- A report published by the CER in Australia says the country is on track to meet its large-scale renewable energy target of generating 33,000 GWh and is likely to exceed it by 2020 with 40,000 GWh
- Between 2017 and 2019, more large-scale renewable energy capacity was built in Australia compared to first 16 years of the scheme
- Around 4 GW of new large-scale capacity is likely to be accredited in 2019 taking the total to around 8.4 GW generating since 2017
- CER expects large-scale renewable energy generation to grow from around 22,000 GWh in 2018 to 30,000 GWh in 2019 and 40,000 GWh in 2020
Australia is on track to meet its large-scale renewable energy target (LRET) of generating 33,000 GWh of clean power by 2020 as enough utility-scale renewables capacity was either commissioned, generating or was under construction at the end of 2018.
According to an administrative report titled ‘The Acceleration in Renewables Investment in 2018’, Australia’s Clean Energy Regulator (CER) said a record 3,455 MW of constructed projects were accredited in 2018, more than triple the 1,113 MW accredited in 2017, which was the previous record.
Higher level of large-scale renewable energy capacity was built by the industry in Australia between 2017 and 2019 than the first 16 years of the scheme.
“Since 1 January 2016, 11,611 MW of new capacity has been firmly announced. Of this, 4,474 MW has been commissioned against the 6,400 MW required to meet the 2020 target. A further 5,408 MW is under construction and an additional 1,729 MW of projects hold a power purchase agreement. We would expect these projects to reach financial close and start construction in 2019,” reads the report.
In 2019, CER expects close to 4 GW of large-scale capacity to be accredited, which means these can start generating large-scale generation certificates for power generation. This will take the total to around 8.4 GW generating since 2017. Hence, the authors of the report see large-scale renewables generation to grow from around 22,000 GWh in 2018 to 30,000 GWh in 2019 and 40,000 GWh in 2020.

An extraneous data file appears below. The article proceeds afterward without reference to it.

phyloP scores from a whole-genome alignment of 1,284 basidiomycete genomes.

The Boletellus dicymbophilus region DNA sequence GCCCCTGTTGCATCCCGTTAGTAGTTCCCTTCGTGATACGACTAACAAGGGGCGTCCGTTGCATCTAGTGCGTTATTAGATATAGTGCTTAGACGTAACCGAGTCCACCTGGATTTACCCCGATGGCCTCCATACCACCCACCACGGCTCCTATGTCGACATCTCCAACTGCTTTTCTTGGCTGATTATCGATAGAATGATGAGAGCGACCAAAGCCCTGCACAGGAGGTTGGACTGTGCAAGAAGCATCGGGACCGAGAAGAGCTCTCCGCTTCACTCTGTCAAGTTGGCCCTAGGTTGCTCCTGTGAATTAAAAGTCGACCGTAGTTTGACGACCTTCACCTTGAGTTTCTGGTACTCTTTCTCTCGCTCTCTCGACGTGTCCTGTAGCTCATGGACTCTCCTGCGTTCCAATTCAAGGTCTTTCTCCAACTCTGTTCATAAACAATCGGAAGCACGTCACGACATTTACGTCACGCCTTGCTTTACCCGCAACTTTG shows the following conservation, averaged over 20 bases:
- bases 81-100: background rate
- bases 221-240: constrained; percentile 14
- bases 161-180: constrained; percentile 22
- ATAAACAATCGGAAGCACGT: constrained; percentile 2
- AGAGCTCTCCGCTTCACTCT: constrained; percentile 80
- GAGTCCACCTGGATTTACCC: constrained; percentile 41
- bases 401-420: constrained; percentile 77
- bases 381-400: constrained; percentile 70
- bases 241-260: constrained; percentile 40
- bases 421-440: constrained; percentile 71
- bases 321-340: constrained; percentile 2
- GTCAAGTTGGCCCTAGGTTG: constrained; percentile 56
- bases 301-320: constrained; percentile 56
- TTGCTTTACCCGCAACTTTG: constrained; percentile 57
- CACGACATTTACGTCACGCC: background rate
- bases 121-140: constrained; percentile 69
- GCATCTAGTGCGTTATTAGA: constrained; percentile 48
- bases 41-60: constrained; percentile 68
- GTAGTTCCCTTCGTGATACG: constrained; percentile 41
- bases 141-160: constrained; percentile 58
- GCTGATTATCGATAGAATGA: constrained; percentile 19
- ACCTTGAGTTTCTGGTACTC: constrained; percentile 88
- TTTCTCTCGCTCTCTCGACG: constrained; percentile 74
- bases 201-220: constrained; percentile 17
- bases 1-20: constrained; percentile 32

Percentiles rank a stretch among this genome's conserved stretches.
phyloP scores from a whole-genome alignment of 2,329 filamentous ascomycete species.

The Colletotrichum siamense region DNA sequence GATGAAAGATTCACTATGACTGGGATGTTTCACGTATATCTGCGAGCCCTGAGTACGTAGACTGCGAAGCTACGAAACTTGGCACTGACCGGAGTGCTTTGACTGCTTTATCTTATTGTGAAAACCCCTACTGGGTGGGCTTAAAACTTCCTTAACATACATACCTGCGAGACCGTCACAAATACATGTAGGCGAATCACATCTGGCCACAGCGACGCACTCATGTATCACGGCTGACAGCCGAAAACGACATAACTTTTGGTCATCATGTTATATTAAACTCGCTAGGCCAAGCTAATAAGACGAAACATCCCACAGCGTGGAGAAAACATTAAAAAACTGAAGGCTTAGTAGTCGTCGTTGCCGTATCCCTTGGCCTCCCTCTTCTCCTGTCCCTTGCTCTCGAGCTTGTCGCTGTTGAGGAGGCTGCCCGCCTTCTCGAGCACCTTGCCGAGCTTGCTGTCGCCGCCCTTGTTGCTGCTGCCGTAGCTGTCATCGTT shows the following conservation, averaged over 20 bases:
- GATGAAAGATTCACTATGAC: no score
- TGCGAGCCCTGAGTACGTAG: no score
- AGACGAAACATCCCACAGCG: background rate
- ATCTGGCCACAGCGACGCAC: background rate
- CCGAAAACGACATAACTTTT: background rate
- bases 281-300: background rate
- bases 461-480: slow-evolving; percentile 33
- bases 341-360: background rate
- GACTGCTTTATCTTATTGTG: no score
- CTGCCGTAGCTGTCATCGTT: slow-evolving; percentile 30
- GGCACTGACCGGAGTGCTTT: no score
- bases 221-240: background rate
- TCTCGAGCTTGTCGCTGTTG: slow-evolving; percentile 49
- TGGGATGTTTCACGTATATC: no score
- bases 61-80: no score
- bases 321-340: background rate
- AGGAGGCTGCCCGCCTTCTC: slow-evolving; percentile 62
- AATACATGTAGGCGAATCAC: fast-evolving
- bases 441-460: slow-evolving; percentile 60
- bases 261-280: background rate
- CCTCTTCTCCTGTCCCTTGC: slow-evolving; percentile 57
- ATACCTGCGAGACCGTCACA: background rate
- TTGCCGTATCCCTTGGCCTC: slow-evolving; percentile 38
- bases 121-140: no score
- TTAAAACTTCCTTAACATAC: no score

The administrative report can be read on the website of CER.
110 MW project approved
Talking about large-scale projects in Australia, New South Wales has another utility-scale solar power plant on the anvil with the 110 MW Orange Grove Solar Farm having secured planning approval from the state’s Independent Planning Commission (IPC). To be developed for AUD 94 million ($65.5 million) the project is to come up in Gunnedah township on Orange Grove Road.
The Department of Planning, Industry and Environment referred the project to the commission ‘amid community opposition’ in April 2019. Now the commission has approved the project stating it is in the ‘public interest’ since it will help reduce GHG emissions, and also lead to better use of land and solar potential of the region.
The farm will be developed by Orange Grove Sun Farm Pty Ltd, a project company of Overland Sun Farming. According to the parent company, 110 MW Orange Grove Sun Farm has been classified by the state government as a ‘State Significant Development’ project.
Things are only looking brighter for the solar sector in Australia as the news of massive projects do the rounds. Sun Cable’s 10 GW solar farm with 20 to 30 GWh of storage has received major project status in Northern Territory while Asian Renewable Hub has increased the share of wind and solar from 11 GW to 15 GW though the individual share of the technologies isn’t yet known.
Small-scale solar is doing pretty well too. Australia’s installed rooftop solar power capacity crossed 8 GW in 2018 and a June 2019 study claims Australia has a potential for 179 GW of capacity for such installations (see 179 GW Rooftop Solar Potential In Australia).